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Love stinks (in a good way), and other lessons of the Valentine's Day sewage tour

Nina Agrawal, Los Angeles Times on

Published in News & Features

NEW YORK -- Becky Van and Kale Novalis knew exactly when and where they were going to tell each other "I love you" for the first time.

It would be just before Valentine's Day. They would visit a landmark with a view of the Manhattan skyline. It was a place that fascinated them both but where neither had been, and which delivered a crucial service to millions of New Yorkers. And it would offer them a particular, er, aroma.

The couple had signed up for a Valentine's Day tour of the Newtown Creek Wastewater Treatment Plant, the largest of 14 wastewater treatment facilities in New York City.

Aside from being located next to Newtown Creek, a federal Superfund toxic waste site, the plant's claim to fame is eight stainless-steel-clad, egg-shaped sludge digesters, which only a few other cities have. (It has also been the filming site for TV shows, include "Blue Bloods," "The Americans" and "The Good Wife.")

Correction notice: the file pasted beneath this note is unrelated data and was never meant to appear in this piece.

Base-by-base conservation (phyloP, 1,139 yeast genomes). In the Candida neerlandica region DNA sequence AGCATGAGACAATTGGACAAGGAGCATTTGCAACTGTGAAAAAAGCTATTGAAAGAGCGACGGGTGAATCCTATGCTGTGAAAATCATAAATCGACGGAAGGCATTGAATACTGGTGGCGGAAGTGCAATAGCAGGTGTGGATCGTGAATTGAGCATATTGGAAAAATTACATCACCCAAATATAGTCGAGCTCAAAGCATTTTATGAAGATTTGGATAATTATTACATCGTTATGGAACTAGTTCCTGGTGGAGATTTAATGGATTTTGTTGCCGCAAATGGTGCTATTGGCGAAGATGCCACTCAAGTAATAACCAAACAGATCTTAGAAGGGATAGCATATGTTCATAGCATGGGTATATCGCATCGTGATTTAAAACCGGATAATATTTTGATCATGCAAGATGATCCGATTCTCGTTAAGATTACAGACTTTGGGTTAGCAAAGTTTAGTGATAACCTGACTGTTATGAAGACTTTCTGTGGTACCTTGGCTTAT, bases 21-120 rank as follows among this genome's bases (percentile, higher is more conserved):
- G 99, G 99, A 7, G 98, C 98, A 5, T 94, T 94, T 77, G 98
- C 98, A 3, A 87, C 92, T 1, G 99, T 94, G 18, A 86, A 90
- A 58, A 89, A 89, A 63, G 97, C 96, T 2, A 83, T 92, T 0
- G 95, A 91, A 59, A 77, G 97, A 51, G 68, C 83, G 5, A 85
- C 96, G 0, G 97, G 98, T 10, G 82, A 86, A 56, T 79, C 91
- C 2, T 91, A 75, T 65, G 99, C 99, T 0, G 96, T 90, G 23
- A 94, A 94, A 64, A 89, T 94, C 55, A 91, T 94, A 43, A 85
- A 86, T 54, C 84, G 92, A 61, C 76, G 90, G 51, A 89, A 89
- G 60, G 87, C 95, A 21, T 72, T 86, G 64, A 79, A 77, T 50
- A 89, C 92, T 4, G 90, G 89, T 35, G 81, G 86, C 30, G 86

The city's Department of Environmental Protection has been offering an annual Valentine's tour of the eggs since 2012. It's free and open to the public.

The idea was mere coincidence, former plant chief Jim Pynn said. He received an email from someone who pointed out that the plant's regularly scheduled monthly tour would fall on Valentine's Day in 2012. She asked what he planned to do differently, Pynn said.

"I said, 'I'm going to give everybody a kiss who shows up,'" Pynn said, not quite thinking it through.

Word quickly spread, forcing Pynn to come up with an idea. He called Hershey Co., which donated thousands of chocolate kisses so that he could keep his word, Pynn said.

Ever since then, the tour, which doesn't always fall on Valentine's Day, has remained popular. The four time slots offered this year filled up within four hours. (The city also offers public tours around Earth Day, in April, and as part of New York's annual "Open House" events in the fall.)

"I was on 15 minutes after it became available," said Renae Widdison, 30, a recent urban planning graduate who got the tour as a present for her girlfriend, Ash Sanders.

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